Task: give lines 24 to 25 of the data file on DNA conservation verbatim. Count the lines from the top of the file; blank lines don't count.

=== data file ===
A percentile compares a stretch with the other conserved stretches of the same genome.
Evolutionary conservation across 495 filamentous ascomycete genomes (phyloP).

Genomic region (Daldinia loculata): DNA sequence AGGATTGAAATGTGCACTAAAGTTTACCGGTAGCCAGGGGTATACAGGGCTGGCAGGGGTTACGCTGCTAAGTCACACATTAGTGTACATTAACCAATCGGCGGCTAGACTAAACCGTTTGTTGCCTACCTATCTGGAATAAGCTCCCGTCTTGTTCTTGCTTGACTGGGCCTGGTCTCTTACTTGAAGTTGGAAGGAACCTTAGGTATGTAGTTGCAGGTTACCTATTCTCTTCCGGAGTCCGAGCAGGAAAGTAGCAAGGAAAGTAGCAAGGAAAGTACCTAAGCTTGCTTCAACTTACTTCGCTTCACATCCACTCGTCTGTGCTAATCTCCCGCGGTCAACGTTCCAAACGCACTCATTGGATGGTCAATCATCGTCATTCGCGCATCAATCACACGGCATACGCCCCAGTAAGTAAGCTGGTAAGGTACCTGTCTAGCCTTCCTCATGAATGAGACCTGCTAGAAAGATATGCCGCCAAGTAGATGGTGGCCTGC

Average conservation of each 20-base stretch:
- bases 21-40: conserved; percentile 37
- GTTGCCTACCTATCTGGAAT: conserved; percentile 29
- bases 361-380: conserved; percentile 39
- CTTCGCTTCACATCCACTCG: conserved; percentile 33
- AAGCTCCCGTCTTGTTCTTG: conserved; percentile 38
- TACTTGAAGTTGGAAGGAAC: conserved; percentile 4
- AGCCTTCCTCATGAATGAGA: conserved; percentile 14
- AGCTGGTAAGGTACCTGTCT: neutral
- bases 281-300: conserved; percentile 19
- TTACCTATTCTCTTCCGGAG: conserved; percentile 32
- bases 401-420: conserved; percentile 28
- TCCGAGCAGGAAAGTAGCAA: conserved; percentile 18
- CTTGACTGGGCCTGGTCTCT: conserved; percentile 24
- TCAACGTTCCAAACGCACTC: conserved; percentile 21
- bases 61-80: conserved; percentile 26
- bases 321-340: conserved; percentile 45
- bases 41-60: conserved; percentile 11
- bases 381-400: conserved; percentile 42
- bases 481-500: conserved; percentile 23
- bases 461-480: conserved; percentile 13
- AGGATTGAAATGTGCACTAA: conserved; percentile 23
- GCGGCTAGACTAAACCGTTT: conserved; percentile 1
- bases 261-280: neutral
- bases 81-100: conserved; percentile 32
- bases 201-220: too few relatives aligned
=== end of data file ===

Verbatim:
- bases 461-480: conserved; percentile 13
- AGGATTGAAATGTGCACTAA: conserved; percentile 23